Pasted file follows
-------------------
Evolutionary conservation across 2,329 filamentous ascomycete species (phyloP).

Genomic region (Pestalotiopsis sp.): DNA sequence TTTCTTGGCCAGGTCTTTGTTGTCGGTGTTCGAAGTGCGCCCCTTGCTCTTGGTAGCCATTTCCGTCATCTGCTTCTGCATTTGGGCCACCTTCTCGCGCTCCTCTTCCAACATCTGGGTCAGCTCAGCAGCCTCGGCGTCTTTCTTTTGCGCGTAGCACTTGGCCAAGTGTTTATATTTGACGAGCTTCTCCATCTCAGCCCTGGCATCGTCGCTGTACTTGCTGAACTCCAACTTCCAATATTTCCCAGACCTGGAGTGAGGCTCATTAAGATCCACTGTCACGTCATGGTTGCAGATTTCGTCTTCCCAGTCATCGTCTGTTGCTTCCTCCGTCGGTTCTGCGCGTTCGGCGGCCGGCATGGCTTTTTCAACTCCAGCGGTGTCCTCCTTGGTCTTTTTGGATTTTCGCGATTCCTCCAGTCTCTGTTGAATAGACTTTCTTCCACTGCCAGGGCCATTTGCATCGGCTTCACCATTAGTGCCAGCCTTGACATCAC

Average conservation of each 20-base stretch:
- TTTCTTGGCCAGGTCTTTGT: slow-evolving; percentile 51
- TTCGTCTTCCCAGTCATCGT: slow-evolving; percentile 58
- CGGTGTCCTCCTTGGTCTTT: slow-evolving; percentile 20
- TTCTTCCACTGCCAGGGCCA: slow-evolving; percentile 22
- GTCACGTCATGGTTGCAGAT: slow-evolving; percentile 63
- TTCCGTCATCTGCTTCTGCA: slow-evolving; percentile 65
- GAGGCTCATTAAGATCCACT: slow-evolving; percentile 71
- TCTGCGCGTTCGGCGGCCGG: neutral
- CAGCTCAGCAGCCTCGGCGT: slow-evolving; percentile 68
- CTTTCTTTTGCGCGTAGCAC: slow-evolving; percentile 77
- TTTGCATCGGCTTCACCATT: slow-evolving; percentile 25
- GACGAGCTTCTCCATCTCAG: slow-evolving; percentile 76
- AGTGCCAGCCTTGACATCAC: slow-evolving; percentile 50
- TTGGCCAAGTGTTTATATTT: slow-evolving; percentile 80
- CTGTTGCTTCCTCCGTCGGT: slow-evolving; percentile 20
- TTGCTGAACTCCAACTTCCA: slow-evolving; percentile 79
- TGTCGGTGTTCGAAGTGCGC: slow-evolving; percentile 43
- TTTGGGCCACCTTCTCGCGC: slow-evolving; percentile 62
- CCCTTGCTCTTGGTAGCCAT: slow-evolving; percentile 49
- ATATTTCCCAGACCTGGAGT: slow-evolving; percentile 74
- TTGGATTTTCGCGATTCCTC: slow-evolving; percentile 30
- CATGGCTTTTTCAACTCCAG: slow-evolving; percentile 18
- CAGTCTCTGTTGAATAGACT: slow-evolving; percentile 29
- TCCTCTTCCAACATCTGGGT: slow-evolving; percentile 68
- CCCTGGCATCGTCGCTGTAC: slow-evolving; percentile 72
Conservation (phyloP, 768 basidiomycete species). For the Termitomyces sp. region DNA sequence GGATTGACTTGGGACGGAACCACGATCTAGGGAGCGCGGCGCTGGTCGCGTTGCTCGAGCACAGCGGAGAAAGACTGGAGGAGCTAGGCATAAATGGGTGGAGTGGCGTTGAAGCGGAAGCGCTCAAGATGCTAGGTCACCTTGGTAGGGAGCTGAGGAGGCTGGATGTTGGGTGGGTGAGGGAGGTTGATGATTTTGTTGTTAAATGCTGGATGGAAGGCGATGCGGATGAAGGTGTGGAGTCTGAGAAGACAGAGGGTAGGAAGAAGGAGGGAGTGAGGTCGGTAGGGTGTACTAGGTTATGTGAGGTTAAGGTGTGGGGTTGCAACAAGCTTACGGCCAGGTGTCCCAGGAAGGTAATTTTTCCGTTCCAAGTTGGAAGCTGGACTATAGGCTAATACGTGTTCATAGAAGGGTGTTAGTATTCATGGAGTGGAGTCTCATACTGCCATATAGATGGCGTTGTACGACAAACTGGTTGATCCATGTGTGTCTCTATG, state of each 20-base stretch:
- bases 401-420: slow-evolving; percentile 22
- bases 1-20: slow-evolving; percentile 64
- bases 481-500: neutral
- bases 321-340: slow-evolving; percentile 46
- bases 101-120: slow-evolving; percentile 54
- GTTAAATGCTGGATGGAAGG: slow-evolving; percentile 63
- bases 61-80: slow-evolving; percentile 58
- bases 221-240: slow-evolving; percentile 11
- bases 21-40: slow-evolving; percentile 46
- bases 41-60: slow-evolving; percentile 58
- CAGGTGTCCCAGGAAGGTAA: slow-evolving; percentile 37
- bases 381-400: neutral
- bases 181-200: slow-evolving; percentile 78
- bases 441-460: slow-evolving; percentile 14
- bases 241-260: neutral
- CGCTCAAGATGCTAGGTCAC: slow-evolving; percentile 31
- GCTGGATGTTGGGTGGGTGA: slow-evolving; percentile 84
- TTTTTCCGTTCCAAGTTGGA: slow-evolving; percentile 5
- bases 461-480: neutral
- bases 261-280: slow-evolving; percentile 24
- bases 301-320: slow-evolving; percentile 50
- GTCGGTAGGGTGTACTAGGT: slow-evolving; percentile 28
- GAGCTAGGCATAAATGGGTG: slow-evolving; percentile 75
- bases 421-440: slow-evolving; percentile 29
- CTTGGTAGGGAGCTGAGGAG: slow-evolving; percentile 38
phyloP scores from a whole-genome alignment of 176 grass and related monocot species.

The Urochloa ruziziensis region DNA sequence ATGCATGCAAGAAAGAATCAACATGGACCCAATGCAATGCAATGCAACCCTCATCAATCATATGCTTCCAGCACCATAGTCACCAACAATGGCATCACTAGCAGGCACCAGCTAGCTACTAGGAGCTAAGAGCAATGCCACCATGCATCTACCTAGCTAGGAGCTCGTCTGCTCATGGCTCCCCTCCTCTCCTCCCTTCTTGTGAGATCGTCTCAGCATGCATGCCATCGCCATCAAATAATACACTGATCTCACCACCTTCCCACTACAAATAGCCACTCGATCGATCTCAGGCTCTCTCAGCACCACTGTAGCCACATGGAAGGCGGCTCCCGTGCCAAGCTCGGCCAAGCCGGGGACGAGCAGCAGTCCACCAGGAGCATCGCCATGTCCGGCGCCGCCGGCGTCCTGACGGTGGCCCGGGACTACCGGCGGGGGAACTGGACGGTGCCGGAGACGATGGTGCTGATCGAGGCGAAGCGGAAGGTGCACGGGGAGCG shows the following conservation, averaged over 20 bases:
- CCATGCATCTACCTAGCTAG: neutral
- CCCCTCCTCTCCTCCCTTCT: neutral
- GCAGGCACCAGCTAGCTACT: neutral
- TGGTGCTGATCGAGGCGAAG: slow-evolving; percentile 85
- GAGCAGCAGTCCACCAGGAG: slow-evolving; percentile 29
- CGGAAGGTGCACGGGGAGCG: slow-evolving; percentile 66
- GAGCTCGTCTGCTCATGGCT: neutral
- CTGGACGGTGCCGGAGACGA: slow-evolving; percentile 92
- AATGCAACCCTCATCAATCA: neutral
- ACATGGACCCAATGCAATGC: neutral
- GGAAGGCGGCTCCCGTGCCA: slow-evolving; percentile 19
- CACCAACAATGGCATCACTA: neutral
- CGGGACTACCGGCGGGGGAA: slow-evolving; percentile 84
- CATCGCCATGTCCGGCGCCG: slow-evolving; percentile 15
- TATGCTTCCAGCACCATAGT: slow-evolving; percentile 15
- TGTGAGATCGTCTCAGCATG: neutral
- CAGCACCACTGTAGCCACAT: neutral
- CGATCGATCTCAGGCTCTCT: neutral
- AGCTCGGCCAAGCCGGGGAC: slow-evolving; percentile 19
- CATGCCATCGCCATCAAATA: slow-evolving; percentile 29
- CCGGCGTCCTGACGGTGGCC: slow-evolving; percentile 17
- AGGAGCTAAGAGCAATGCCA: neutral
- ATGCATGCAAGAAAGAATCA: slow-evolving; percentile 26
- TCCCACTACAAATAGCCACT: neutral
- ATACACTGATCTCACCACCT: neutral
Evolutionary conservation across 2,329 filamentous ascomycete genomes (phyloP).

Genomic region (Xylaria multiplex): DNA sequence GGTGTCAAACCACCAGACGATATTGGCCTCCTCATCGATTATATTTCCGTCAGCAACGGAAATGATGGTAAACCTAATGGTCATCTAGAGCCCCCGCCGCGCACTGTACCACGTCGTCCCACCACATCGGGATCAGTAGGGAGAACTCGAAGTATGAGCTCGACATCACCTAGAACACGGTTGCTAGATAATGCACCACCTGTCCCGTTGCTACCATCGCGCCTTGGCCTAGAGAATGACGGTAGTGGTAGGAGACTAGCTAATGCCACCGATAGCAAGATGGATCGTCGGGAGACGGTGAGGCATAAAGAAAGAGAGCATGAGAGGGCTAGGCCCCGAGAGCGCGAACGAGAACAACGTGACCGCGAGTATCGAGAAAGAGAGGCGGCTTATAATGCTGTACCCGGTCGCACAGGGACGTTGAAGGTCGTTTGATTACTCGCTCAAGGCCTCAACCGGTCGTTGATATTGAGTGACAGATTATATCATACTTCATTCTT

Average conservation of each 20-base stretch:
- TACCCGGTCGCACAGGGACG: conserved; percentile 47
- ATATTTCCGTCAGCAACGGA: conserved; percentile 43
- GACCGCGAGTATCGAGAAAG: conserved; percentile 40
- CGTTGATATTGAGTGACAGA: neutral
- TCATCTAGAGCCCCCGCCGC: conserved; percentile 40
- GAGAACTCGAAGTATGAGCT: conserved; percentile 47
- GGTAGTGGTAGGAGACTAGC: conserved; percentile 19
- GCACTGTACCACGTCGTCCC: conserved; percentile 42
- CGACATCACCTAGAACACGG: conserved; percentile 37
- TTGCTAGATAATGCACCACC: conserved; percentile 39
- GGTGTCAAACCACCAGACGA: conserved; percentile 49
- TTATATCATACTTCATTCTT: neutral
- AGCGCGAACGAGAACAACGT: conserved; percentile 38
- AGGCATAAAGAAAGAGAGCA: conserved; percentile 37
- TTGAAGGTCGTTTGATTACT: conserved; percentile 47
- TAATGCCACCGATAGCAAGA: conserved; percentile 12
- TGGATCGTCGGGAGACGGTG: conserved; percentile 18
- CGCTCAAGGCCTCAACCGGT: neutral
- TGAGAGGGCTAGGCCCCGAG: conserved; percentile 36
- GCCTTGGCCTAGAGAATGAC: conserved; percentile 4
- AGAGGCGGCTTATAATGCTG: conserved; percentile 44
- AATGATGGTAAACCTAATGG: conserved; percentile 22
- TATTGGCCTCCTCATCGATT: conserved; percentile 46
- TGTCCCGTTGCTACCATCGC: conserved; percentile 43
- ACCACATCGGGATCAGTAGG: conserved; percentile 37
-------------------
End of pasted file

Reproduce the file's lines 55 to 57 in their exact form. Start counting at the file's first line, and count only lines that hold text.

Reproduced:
phyloP scores from a whole-genome alignment of 176 grass and related monocot species.

The Urochloa ruziziensis region DNA sequence ATGCATGCAAGAAAGAATCAACATGGACCCAATGCAATGCAATGCAACCCTCATCAATCATATGCTTCCAGCACCATAGTCACCAACAATGGCATCACTAGCAGGCACCAGCTAGCTACTAGGAGCTAAGAGCAATGCCACCATGCATCTACCTAGCTAGGAGCTCGTCTGCTCATGGCTCCCCTCCTCTCCTCCCTTCTTGTGAGATCGTCTCAGCATGCATGCCATCGCCATCAAATAATACACTGATCTCACCACCTTCCCACTACAAATAGCCACTCGATCGATCTCAGGCTCTCTCAGCACCACTGTAGCCACATGGAAGGCGGCTCCCGTGCCAAGCTCGGCCAAGCCGGGGACGAGCAGCAGTCCACCAGGAGCATCGCCATGTCCGGCGCCGCCGGCGTCCTGACGGTGGCCCGGGACTACCGGCGGGGGAACTGGACGGTGCCGGAGACGATGGTGCTGATCGAGGCGAAGCGGAAGGTGCACGGGGAGCG shows the following conservation, averaged over 20 bases:
- CCATGCATCTACCTAGCTAG: neutral